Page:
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New teacher evaluations receive good marks

| Thursday, April 26, 2012, 1:10 a.m.

Administrators participating in the state's pilot program regarding a new teacher evaluation system praise the comprehensive review, but they worry future evaluations won't be a thorough when all teachers are included.

"They are much, much, much more time consuming," said Leechburg Area School District Superintendent Jim Budzilek. "The old observations and evaluations would take about two hours per teacher. With this new method, it could take three to four hours per teacher."

It requires a principal to meet with a teacher before and after a classroom observation to discuss what worked well or could be improved. The old review system required one classroom observation.

Leechburg Area, along with Allegheny Valley School District and the Allegheny and Westmoreland intermediate units, is among 77 districts participating in a pilot of the new evaluations. Nine career and technical education centers, nine charter schools and nine intermediate units also have signed on.

The evaluation doesn't count toward an official assessment this year unless the teacher wants it to.

Pat Dietrich, a reading specialist at Colfax Upper Elementary in Springdale, said one of the things she likes most about the new evaluations is the time the administrator spent with her.

"The people doing the observations look at these (criteria) and we talk about why I would put myself as 'proficient' or 'distinguished' on that particular component," she said. "They took detailed notes and had an opportunity to ask me, 'Why did you do what you did?' "

But the time-intensive evaluations are cause for concern in a small district like Leechburg Area, where Budzilek, who serves as principal for the district's three schools, and assistant principal Matt Kruluts would split 62 teacher evaluations, Budzilek said.

"It is a more extensive process and finding that time is tough," said Carla Claycomb, a director of education services for the Pennsylvania State Education Association, the state's largest teachers union. "So there's a question about what the quality of feedback will be like once principals must review all teachers using the new system."

Same, but different

Under the new system, teachers still are evaluated in four areas: planning and preparation, classroom environment, instruction and professionalism.

What's different is that teachers are rated as unsatisfactory, needs improvement, proficient or distinguished, and a rubric defines what performance in each category looks like.

The old review system rated teachers as satisfactory or unsatisfactory based on broad criteria such as "adequate knowledge of Pennsylvania's academic standards."

State Education Secretary Ron Tomalis blasted the old system because nearly every teacher and principal receives a satisfactory rating.

The National Council on Teacher Quality, a nonpartisan nonprofit partly funded by the Bill & Melinda Gates Foundation, recently gave Pennsylvania's old teacher evaluation system an overall grade of D+.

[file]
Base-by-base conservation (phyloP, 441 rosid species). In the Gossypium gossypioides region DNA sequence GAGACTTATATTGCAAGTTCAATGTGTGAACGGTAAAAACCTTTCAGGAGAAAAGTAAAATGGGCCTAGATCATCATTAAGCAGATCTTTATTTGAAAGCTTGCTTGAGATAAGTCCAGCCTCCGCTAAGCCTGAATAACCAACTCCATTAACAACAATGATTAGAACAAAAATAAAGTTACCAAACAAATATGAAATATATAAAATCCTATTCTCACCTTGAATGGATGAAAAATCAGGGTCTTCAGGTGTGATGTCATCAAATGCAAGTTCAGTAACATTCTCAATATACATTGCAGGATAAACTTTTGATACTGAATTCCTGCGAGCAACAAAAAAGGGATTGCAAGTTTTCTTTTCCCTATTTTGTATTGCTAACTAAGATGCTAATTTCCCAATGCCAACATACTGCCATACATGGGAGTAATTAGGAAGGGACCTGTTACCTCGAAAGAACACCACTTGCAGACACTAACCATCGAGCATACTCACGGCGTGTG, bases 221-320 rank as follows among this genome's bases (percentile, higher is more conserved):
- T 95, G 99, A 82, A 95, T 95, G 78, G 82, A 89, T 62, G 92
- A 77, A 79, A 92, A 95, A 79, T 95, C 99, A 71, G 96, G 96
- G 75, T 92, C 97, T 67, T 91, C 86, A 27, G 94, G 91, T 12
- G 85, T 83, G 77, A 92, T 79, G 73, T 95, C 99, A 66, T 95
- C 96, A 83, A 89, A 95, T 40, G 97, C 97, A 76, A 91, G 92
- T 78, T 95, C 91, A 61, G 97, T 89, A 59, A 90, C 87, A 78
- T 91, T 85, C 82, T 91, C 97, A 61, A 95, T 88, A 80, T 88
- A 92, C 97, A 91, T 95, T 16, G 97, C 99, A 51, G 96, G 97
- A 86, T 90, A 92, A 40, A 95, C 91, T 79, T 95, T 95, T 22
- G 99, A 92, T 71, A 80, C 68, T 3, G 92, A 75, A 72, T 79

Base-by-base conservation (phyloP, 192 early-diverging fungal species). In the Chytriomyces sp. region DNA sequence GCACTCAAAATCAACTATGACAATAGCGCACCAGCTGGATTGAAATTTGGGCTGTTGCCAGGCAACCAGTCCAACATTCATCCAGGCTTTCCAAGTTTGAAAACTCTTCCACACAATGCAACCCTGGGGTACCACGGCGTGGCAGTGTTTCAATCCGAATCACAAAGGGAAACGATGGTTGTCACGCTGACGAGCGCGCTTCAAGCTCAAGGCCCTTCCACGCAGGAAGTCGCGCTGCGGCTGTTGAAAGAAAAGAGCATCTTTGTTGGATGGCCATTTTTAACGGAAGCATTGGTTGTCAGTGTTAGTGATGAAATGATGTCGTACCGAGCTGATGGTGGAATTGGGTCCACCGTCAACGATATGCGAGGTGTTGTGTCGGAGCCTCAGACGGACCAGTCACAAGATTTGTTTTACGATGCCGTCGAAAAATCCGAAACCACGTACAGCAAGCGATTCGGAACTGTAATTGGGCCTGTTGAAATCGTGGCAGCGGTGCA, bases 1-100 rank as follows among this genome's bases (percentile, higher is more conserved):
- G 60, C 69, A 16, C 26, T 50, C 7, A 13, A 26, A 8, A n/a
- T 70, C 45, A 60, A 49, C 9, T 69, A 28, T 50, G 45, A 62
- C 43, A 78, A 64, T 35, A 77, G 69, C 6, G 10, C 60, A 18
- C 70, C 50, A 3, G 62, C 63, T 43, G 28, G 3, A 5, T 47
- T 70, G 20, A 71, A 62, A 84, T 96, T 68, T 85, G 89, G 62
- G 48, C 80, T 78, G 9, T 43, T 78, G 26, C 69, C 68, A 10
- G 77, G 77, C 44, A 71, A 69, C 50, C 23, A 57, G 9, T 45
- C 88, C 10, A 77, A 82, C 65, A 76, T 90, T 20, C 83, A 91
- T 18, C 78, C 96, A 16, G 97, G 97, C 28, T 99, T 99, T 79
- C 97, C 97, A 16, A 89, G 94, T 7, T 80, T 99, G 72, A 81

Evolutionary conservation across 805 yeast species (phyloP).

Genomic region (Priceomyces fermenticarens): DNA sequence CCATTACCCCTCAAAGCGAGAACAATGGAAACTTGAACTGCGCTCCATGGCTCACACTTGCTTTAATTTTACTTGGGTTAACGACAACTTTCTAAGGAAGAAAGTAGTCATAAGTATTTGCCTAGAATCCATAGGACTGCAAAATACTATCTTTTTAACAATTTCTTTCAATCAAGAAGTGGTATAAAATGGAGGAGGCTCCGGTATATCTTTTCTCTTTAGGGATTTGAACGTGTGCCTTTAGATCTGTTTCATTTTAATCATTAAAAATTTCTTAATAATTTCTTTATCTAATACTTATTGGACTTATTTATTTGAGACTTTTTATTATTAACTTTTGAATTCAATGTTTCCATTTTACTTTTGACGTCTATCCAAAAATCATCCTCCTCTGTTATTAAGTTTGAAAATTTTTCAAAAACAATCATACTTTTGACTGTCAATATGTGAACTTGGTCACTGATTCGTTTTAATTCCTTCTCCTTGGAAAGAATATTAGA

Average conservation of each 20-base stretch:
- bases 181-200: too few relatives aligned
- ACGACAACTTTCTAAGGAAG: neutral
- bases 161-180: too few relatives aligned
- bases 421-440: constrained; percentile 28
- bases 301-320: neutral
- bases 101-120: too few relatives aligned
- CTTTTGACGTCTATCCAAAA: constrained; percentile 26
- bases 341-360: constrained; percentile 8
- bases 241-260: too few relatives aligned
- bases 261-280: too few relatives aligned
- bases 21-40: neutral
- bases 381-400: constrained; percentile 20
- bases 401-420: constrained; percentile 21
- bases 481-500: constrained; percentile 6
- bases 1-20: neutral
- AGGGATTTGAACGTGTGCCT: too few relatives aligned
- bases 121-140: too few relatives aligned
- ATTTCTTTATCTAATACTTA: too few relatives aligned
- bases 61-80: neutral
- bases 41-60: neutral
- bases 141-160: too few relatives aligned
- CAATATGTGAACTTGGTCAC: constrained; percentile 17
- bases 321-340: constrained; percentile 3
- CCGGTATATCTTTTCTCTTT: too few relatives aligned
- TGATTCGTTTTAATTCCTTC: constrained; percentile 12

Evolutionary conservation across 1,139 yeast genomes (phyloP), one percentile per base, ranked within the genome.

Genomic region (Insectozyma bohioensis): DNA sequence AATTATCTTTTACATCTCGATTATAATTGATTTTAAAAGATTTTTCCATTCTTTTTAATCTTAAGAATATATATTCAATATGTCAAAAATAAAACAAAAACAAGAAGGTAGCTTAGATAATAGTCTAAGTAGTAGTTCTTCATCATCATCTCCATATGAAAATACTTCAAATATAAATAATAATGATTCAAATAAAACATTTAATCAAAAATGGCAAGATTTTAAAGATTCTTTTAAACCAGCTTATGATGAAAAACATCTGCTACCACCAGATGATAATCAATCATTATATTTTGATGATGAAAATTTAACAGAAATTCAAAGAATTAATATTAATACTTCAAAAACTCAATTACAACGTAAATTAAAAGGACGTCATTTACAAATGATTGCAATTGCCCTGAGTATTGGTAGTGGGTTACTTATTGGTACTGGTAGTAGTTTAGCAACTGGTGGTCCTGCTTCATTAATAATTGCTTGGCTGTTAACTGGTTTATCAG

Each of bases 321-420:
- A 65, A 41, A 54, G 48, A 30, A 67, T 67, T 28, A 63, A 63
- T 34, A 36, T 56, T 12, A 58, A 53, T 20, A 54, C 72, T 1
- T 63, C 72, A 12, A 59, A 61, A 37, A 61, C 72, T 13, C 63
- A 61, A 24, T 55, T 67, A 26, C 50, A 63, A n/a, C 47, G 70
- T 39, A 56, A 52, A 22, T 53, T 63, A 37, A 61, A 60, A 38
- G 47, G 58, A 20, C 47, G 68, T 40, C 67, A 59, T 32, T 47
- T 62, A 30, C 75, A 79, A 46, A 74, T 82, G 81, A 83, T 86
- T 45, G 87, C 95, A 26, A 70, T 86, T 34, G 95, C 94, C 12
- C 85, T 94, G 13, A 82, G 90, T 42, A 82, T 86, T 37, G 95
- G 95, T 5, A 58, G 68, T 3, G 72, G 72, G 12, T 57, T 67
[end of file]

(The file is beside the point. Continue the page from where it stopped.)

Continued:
Sara Martin, an English and language arts teacher at Springdale Junior-Senior High School, said she likes that the new evaluations are a collaboration between the teacher and the administrator doing the review.

"Instead of just assigning a score to me, we were able to discuss, before and after, the lesson he observed," she said.

Once the full rollout is complete, half of a teacher's evaluation would be based on multiple measures of student achievement, including achievement test scores, attendance, how much a student has improved academically during the year and projects.

That's a concern for teachers because that portion hasn't been discussed with them yet, said Claycomb.

"Teachers want to make sure that it accurately reflects student achievement and growth," she said. "They want to be sure that all ways they understand student growth is measured."

For example, she said, a child who enters kindergarten "as a biter" and leaves kindergarten not a biter is evidence of student growth.

"The child is much better set to enter first grade once they have developed pro-social behaviors," Claycomb said.

In December, Pennsylvania was awarded a $41.3 million federal grant to implement the new system in the 2012-13 school year, which is when a pilot program for principal evaluations will take place.

The state Education Department designed the evaluation system in 2009 with an $800,000 grant from the Bill & Melinda Gates Foundation.

Participation by the numbers

Teachers in two Alle-Kiski Valley school districts and two intermediate units volunteered to be part of a state pilot program regarding a new teacher evaluation system.

• 77 school districts

• 9 career and technical education centers

• 9 charter schools

• 9 intermediate units

• 366 buildings

• 659 principals and supervisors

• 2,368 teachers in subjects tested on the Pennsylvania System of School Assessment

• 2,620 teachers in non-PSSA tested subjects

Source: State Department of Education

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